Despite continuing to forecast Australian GDP growth of “a little above” 3 per cent, the RBA has once again held the official cash rate at 1.5 per cent.
In his statement accompanying the RBA's announcement yesterday, governor Philip Lowe noted there has been a "broad-based pick-up in the global economy" and core inflation continues to remain low.
The RBA's forecasts for the Australian economy continue to be relatively bright, with GDP growth expected to "increase gradually over the next couple of years to a little above 3 per cent".
Mr Lowe said the RBA's outlook is supported by low interest rates, and pointed to the big banks' recently announced increases in mortgage rates for interest only loans.
"The depreciation of the exchange rate since 2013 has also assisted the economy in its transition following the mining investment boom. An appreciating exchange rate would complicate this adjustment," he said.
Finally, Mr Lowe spoke about house prices, which he said have been rising "briskly" in some markets (i.e., Sydney and Melbourne) but declining in others (i.e., Perth).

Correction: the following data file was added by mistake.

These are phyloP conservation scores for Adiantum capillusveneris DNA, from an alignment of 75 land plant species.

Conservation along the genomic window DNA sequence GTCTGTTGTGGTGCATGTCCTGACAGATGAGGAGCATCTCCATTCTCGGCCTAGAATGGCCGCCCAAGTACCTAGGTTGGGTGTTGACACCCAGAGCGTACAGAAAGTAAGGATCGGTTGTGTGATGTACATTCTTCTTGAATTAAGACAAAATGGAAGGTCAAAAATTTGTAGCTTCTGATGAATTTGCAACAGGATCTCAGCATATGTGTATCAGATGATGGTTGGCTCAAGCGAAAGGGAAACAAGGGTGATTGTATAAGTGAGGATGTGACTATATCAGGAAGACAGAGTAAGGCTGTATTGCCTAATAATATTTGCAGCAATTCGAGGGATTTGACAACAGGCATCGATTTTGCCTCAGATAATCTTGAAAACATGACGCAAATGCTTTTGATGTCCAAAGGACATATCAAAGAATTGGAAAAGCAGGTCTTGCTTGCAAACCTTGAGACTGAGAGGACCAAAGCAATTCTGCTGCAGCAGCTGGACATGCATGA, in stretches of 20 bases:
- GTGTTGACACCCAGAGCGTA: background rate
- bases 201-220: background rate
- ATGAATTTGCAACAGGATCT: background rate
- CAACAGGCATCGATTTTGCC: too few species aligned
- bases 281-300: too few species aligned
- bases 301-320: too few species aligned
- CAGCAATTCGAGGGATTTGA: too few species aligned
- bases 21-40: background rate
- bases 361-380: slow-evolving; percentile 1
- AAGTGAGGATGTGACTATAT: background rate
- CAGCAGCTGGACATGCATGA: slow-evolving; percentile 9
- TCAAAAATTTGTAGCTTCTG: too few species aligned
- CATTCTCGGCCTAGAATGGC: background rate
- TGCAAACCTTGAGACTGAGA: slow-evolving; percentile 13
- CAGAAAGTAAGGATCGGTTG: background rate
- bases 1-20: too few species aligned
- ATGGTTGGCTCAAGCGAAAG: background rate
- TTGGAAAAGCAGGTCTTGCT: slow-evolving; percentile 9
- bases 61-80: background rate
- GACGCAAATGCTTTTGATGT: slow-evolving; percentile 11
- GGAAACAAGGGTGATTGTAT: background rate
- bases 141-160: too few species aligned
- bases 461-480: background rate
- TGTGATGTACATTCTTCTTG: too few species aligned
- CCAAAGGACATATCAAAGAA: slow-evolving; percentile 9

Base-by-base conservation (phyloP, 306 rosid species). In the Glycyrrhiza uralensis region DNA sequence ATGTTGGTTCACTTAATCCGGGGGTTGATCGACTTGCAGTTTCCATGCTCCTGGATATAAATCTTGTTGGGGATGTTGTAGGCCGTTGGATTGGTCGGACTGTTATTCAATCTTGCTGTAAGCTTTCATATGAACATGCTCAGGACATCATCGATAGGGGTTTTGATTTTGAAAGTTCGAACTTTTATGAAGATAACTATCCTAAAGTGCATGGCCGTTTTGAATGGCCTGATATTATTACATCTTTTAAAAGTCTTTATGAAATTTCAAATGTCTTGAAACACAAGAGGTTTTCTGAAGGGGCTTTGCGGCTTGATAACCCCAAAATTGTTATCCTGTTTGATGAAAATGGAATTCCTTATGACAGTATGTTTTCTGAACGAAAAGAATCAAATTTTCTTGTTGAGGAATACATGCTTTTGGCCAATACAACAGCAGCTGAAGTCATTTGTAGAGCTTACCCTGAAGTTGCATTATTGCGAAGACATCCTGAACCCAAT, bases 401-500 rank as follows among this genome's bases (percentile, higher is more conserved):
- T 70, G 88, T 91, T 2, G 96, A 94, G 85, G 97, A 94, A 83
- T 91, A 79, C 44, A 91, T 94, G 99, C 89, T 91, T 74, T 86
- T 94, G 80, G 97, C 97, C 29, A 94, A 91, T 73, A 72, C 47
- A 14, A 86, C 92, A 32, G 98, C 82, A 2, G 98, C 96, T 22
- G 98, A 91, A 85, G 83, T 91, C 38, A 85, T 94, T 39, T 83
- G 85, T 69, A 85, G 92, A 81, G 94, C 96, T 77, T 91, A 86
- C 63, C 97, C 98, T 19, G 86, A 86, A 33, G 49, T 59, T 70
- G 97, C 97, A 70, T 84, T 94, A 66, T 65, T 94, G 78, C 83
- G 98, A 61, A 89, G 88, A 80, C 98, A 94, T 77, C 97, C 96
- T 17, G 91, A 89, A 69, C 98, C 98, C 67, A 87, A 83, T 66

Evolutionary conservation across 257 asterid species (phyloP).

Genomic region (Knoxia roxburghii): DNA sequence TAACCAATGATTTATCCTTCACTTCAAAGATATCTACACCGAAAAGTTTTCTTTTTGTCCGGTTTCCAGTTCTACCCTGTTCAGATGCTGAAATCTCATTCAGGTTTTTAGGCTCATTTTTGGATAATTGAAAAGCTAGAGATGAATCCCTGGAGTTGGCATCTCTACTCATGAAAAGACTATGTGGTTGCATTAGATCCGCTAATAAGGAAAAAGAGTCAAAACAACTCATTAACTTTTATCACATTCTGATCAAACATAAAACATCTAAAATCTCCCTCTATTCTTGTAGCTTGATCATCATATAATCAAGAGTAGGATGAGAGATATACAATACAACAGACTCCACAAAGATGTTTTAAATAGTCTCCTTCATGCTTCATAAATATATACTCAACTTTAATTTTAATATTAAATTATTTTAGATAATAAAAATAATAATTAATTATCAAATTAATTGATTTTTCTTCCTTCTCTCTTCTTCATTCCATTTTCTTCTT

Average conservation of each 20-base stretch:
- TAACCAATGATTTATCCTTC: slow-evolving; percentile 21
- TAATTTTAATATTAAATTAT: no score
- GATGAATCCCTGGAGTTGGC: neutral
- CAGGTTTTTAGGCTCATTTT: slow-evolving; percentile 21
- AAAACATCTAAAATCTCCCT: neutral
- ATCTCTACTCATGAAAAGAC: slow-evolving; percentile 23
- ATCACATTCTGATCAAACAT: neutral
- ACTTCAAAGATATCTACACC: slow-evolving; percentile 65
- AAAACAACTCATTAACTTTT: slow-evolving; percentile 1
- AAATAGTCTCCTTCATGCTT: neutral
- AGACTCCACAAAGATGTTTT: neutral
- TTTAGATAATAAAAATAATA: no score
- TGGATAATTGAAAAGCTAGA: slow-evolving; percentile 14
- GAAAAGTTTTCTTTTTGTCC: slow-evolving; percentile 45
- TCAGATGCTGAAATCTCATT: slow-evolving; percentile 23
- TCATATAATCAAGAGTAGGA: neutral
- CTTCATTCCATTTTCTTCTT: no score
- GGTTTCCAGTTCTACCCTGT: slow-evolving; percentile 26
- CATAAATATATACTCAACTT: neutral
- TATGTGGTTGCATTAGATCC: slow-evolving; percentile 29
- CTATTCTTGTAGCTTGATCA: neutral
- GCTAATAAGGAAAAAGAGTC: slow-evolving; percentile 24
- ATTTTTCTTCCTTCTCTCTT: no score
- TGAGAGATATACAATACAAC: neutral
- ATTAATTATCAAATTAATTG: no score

"In the eastern capital cities, a considerable additional supply of apartments is scheduled to come on stream over the next couple of years. Rent increases are the slowest for two decades," Mr Lowe said.
"Growth in housing debt has outpaced the slow growth in household incomes. The recently announced supervisory measures [by APRA] should help address the risks associated with high and rising levels of indebtedness.
"Taking account of the available information, the board judged that holding the stance of monetary policy unchanged at this meeting would be consistent with sustainable growth in the economy and achieving the inflation target over time."
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